Ambulatory blood pressure levels in individuals with uncontrolled clinic hypertension across Bangladesh, Pakistan, and Sri Lanka

Document Type



Community Health Sciences; Cardiology; Nephrology


Hypertension is a leading risk factor for cardiovascular disease in South Asia. The authors aimed to assess the cross-country differences in 24-h ambulatory, daytime, and nighttime systolic blood pressure (SBP) among rural population with uncontrolled clinic hypertension in Bangladesh, Pakistan, and Sri Lanka. The authors studied patients with uncontrolled clinic hypertension (clinic BP ≥ 140/90 mmHg) who underwent ambulatory blood pressure monitoring (ABPM) during the baseline assessment as part of a community-based trial. The authors compared the distribution of ABPM profiles of patients across the three countries, specifically evaluating ambulatory SBP levels with multivariable models that adjusted for patient characteristics. Among the 382 patients (mean age, 58.3 years; 64.7% women), 56.5% exhibited ambulatory hypertension (24-h ambulatory BP ≥ 130/80 mmHg), with wide variation across countries: 72.6% (Bangladesh), 50.0% (Pakistan), and 51.0% (Sri Lanka; P < .05). Compared to Sri Lanka, adjusted mean 24-h ambulatory, daytime, and nighttime SBP were higher by 12.24 mmHg (95% CI 4.28-20.20), 11.96 mmHg (3.87-20.06), and 12.76 mmHg (4.51-21.01) in Bangladesh, separately. However, no significant differences were observed between Pakistan and Sri Lanka (P > .05). Additionally, clinic SBP was significantly associated with 24-h ambulatory (mean 0.38, 95% CI 0.28-0.47), daytime (0.37, 0.27-0.47), and nighttime SBP (0.40, 0.29-0.50) per 1 mmHg increase. The authors observed substantial cross-country differences in the distribution of ABPM profiles among patients with uncontrolled clinic hypertension in rural South Asia. The authors findings indicated the need to incorporate 24-h BP monitoring to mitigate cardiovascular risk, particularly in Bangladesh.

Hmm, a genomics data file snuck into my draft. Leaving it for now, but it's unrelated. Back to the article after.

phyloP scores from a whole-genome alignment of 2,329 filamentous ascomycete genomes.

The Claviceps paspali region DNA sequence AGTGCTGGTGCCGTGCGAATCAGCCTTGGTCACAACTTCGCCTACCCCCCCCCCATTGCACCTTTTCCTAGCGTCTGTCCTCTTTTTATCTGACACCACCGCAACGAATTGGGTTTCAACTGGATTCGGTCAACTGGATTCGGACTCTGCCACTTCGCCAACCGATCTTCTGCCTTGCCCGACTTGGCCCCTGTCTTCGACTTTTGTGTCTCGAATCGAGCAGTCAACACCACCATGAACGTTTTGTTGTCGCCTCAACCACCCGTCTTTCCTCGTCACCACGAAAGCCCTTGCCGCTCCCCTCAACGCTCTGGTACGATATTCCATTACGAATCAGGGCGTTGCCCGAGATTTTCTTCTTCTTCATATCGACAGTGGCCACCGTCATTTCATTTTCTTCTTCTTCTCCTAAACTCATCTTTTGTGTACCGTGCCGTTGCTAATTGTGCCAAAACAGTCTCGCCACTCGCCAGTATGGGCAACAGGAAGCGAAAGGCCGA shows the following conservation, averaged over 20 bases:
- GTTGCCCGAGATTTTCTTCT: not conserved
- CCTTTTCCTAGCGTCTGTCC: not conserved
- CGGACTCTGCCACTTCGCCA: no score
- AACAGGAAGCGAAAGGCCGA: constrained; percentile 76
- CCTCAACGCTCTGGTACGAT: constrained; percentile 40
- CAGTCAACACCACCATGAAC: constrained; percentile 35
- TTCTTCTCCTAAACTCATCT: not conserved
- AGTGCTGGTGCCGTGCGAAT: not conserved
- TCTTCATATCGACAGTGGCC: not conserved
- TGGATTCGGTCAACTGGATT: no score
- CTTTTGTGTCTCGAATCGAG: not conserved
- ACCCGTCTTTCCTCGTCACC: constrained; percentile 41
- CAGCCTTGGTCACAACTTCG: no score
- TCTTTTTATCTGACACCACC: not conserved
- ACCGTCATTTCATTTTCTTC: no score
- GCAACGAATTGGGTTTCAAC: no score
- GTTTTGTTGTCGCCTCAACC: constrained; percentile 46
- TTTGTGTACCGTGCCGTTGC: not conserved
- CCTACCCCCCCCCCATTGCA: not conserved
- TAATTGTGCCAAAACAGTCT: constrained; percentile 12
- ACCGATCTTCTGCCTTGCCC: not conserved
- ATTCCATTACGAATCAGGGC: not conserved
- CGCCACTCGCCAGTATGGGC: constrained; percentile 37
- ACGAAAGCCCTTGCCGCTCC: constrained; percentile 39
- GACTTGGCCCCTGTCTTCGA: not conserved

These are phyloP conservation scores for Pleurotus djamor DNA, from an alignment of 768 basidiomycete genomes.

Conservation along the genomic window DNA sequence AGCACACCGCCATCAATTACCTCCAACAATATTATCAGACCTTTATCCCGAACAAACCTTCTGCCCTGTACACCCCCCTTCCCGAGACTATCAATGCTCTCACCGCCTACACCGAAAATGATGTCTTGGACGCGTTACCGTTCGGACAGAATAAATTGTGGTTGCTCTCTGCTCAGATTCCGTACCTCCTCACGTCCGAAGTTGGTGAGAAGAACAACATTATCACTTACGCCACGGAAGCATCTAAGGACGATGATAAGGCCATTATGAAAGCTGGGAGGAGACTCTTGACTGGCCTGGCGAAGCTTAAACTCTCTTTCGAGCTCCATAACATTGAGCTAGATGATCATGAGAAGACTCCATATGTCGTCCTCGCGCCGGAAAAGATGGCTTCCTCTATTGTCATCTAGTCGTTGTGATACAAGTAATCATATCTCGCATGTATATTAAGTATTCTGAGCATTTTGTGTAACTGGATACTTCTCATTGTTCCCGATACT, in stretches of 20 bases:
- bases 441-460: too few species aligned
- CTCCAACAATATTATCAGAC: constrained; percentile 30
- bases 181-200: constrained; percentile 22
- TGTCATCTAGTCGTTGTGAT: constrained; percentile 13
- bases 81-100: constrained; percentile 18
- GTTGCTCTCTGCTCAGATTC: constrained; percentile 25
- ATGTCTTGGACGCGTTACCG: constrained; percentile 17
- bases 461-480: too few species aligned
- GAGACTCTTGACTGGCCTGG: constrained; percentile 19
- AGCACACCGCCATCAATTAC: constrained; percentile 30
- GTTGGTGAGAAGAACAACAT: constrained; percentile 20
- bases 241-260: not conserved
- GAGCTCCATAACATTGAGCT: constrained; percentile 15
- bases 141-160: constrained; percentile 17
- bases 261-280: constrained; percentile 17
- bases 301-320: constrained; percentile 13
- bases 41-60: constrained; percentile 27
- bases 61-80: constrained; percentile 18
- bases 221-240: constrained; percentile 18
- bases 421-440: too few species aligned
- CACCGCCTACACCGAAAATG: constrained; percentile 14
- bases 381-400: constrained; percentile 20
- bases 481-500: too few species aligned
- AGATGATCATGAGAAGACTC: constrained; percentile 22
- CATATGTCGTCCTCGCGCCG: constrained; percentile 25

Publication (Name of Journal)

Journal of Clinical Hypertension